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Man found guilty of murdering PCSO Julia James while she was walking her dog in Kent
16 May 2022, 16:48 | Updated: 16 May 2022, 17:52
A man has been found guilty of murdering PCSO Julia James.
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Callum Wheeler, 22, was found guilty of killing Mrs James in Snowdown, Kent in April 2021, by a jury of eight women and four men at Canterbury Crown Court.
Wheeler did not react when the guilty verdict was delivered.
When asked to stand to hear the verdict, Wheeler did not stand himself but was instead held up by members of staff in the dock.
He did not walk into the dock on Monday morning or after lunch, but was instead carried in.
Mrs James' daughter Bethan Coles said the wait for the guilty verdict "has been a long time coming".
She told reporters outside court that it has been like an "out of body experience sometimes to be hearing these awful things and it to be your mum".
She added: "But we needed to see Callum Wheeler in that room and for him to be stood and be held accountable for what it is that he's done."
Mrs James's tearful husband Paul James paid tribute to his wife, saying he was "so proud" of all the people she had helped in her work, particularly victims of domestic violence.
"She just helped everybody, she just couldn't do enough," he said.
"She was just amazing, I was so proud of her.
"The work she did was just amazing, to help so many other people, women who were in danger from men, bad men."
He added: "I just hurt so much."
Wheeler was described as "a complete and utter loner" who spied on police as they investigated the death of the woman he had killed.
The 22-year-old had no known friends, few numbers stored in his mobile phone and would spend most of his time alone in his bedroom.
In his trial, the jury heard that he accessed a number of pornography websites in the days before and after Julia James' death and looked up rape.
He was so isolated that he barely knew his own brother, police said.
Wheeler, his father and one brother had moved to the Kent village of Aylesham from London two years before Mrs James died, after Wheeler's parents separated and his mother stayed in the capital. He also had another brother.
He was known to go and watch football at the local sports centre on Tuesdays and Wednesdays, and played computer games, but had no job and was not studying at the time of Mrs James's death.
Police said that he had left school around the age of 15 and had no formal qualifications.
Senior investigating officer Detective Superintendent Gavin Moss said: "I would describe him as a complete and utter loner. Normally in our investigations we get into the absolute detail of people, and we find out how they live their life.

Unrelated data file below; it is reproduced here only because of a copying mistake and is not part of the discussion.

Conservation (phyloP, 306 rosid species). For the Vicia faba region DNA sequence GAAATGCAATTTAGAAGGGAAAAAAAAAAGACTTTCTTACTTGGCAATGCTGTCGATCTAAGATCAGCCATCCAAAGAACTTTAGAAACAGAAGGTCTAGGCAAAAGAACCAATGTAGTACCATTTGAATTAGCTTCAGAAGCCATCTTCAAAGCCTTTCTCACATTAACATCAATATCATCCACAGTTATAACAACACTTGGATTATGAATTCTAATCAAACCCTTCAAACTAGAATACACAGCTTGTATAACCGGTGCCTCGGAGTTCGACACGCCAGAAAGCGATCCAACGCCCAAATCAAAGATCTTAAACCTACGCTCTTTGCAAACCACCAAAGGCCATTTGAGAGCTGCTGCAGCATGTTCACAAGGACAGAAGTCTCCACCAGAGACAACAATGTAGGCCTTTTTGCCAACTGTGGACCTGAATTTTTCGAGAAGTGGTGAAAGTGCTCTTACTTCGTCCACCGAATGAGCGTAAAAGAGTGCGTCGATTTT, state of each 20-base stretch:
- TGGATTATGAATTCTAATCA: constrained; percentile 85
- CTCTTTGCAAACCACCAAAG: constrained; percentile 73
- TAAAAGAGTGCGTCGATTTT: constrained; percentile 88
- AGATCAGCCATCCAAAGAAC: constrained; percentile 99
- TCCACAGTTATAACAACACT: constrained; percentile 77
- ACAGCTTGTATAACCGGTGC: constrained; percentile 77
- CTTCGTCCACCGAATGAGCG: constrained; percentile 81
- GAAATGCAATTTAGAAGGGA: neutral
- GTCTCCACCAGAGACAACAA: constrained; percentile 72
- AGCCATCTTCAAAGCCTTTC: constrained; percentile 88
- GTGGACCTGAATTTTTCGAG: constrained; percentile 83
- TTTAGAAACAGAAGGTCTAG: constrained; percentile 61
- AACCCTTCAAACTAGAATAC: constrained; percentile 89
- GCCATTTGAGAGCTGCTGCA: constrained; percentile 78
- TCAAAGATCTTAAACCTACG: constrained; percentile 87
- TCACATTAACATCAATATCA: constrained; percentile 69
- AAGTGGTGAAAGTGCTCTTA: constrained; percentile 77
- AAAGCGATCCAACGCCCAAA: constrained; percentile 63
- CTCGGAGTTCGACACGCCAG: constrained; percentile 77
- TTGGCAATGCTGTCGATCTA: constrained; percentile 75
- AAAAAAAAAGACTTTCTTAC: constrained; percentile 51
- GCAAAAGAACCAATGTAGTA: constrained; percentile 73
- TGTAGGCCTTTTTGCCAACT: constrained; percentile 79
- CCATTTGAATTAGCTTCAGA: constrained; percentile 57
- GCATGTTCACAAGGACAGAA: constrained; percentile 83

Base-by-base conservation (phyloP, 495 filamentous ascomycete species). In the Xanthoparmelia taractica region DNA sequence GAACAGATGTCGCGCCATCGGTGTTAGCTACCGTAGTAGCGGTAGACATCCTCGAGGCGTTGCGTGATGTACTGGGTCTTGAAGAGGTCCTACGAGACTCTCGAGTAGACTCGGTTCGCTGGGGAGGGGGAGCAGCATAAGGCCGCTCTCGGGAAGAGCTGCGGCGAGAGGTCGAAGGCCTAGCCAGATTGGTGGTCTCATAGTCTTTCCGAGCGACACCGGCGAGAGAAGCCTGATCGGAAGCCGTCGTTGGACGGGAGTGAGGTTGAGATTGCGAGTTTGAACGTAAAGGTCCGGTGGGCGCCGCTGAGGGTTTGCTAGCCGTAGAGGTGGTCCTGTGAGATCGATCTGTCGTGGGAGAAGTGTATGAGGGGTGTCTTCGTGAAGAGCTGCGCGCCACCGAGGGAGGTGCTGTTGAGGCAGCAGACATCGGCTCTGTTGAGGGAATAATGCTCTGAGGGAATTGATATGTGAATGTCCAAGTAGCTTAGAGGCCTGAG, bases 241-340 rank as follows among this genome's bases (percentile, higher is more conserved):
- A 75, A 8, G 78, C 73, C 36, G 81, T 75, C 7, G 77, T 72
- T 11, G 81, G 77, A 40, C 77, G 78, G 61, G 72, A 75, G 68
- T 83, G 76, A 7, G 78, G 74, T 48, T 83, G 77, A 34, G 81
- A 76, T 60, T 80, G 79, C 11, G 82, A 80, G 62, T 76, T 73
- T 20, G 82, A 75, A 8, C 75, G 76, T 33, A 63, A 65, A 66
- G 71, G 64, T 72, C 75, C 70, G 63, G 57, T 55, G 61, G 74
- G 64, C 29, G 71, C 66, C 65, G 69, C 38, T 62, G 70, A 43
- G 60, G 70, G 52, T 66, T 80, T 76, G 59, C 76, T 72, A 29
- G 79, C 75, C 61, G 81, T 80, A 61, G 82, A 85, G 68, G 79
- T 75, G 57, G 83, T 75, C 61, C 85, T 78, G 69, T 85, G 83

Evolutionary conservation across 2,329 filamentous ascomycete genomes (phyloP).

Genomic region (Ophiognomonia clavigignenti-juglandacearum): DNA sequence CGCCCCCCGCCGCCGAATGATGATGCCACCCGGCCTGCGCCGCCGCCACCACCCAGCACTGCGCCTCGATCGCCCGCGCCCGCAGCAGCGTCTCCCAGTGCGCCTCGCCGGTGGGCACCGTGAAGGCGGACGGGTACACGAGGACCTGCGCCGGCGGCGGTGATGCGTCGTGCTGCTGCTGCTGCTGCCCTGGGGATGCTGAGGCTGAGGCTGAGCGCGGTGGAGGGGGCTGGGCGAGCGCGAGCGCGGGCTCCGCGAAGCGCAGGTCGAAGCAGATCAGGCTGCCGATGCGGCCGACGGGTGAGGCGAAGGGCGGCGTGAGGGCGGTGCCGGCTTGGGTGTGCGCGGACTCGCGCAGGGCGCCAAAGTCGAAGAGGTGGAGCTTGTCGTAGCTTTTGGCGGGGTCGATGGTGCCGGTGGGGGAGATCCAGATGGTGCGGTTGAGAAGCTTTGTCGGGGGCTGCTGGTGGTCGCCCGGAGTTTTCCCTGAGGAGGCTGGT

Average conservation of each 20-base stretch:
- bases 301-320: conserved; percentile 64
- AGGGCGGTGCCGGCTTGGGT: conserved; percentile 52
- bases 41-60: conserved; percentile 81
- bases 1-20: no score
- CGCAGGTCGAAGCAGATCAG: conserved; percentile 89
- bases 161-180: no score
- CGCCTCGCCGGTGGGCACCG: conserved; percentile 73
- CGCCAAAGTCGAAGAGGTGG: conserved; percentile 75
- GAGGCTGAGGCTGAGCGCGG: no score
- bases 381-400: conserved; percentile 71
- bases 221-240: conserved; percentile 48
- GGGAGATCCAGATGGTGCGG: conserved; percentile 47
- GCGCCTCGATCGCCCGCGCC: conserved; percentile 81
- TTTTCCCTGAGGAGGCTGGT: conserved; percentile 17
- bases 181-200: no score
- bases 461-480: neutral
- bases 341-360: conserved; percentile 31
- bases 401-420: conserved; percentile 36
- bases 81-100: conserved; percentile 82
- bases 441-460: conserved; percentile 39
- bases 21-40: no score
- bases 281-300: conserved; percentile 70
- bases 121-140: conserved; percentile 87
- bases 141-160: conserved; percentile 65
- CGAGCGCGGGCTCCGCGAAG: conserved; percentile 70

"He spent most of his time watching TV in his bedroom. He had no friends, normally we're able to explore about associates. His mobile telephone had very few contacts on it."
Investigators also believe from sightings around the area that Wheeler was watching as officers scoured the area for clues, following the death of one of their colleagues at his hands.
Mrs James was beaten to death as she walked her dog near Ackholt Wood in Kent.
The investigation was one of the biggest undertaken by Kent Police in recent years, with 1,100 officers and staff involved in the painstaking inquiry.
Mr Moss said that a few days after the killing in nearby Spinney Lane "a witness saw a person she described as Callum Wheeler looking down towards the direction where the officers were working, watching".
He believes Wheeler had been doing the same thing when he was photographed the day after Mrs James died on April 28, still carrying the weapon in his blue holdall.
Investigators are still no clearer as to why Wheeler packed the railway jack in his bag, walked around the Kent countryside and killed an innocent woman.
There was no known connection to his victim and Wheeler told police he did not know her, and he had no history of violence.
During the trial, jurors heard that Wheeler said Mrs James was a "copper" who "deserved to die" while he was remanded in custody at Maidstone police station.
He also tried to pull down his trousers to masturbate while in a cell, prosecutors said.
During his trial for murder at Canterbury Crown Court he behaved erratically in the dock, at times sitting hunched over or staring blankly into space.
He was warned by judge Mrs Justice Cheema-Grubb not to talk as the prosecution began opening their case, and in the final stages of the trial had to be carried in to the dock.
The jury heard there were no signs of a "sustained or violent" sexual attack on Mrs James, according to the pathologist who carried out a post-mortem examination, though it was not completely ruled out.
Nothing was taken from Mrs James - only her house key has never been found.
A smart watch proved crucial for investigators as they built a picture of what Julia James did on the day she died and who killed her.
Detectives were able to track the route she had taken as she walked her dog in fields and woodland behind her home in the quiet village of Snowdown in Kent.
The watch showed her heart rate and walking pace had increased at the point police believe she spotted killer Callum Wheeler and changed her route home in a bid to escape him.
It tracked her heart rate rising from 97 to 145 bpm within seconds as she spotted Wheeler in the woods and tried to escape.
Detective Superintendent Gavin Moss, who led the investigation, said it is the first time he has known a smart watch to play such a key role in a murder investigation.